Take the 2-minute tour ×
Android Enthusiasts Stack Exchange is a question and answer site for enthusiasts and power users of the Android operating system. It's 100% free, no registration required.

first time here and I'm in sort of despair!

I recently purchased a 32GB (class 10) memory card for my Samsung Galaxy S2. All went fine, the card was recognized, I could write and read from it, both, on the computer and the phone so I set it as the default storage for my camera.
The problems start here.
Last week, after shooting some videos, I wanted to check them at home but realized that the videos and some of the photos are not shown, the videos cannot be played by the phone or dropbox player or VLC on computer, jpg's are corrupted too.

I tried formatting the card, but the problem still persists. I'm pretty stumped right now and don't have any ideas on how to fix this.

Any help appreciated, thanks!

share|improve this question

1 Answer 1

up vote 1 down vote accepted

This might be some compatibility issue -- despite the fact that it seemed to work fine initially.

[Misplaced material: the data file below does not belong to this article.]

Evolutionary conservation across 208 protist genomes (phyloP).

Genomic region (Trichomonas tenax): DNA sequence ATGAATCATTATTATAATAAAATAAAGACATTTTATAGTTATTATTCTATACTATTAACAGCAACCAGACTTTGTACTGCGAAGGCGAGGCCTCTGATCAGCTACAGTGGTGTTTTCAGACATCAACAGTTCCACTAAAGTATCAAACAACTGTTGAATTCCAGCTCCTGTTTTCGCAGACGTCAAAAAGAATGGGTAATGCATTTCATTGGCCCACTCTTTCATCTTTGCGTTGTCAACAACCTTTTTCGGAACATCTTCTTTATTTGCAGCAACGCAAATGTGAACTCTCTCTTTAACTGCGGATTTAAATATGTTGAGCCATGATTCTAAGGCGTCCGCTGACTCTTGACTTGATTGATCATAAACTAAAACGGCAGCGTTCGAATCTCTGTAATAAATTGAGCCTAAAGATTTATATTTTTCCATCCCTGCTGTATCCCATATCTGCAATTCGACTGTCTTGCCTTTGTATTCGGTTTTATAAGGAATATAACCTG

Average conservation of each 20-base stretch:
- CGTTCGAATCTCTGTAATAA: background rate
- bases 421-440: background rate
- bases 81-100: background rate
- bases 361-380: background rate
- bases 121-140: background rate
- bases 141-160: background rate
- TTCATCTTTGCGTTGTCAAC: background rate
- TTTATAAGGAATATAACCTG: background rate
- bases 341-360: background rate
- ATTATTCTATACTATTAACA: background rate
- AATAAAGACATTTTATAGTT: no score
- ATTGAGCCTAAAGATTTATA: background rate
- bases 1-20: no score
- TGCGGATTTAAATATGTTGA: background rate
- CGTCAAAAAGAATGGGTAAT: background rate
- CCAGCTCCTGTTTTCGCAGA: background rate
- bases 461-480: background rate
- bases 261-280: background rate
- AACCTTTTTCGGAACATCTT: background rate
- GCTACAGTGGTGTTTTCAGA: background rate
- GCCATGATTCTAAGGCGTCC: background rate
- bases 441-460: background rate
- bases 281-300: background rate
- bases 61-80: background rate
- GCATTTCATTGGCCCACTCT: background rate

It's not the first time I read such in connection with a class-10 card. I'd recommend to get yourself a class-6 (good enough and fast enough -- only in rare cases you would really note any difference), maybe preferably from a different brand than the current class-10, and give that a try.

Chances are very good your trouble will disappear this way.

share|improve this answer
    
Great shame to hear this. Are there any chances I could fix my video files and images. I haven't tried any restoring yet, but I guess, if it's a compatibility issue that would mess up the whole file, not just it's headers? –  Pankucins May 11 '13 at 21:25
    
IMHO, most likely the entire file(s) will be corrupted, yes. But you can try using recovery tools. Though I don't know any tools to repair broken images/videos, that does not mean they do not exist. First step of course is to make a 1:1 backup ASAP ("image copy" your card; that's also what forensics specialists do first, to preserve as much of the current state as possible), and then work with the copy while "preserving" the original. This way you can always do a fresh restart without having anything destroyed. –  Izzy May 11 '13 at 21:30

Your Answer

 
discard

By posting your answer, you agree to the privacy policy and terms of service.

Not the answer you're looking for? Browse other questions tagged or ask your own question.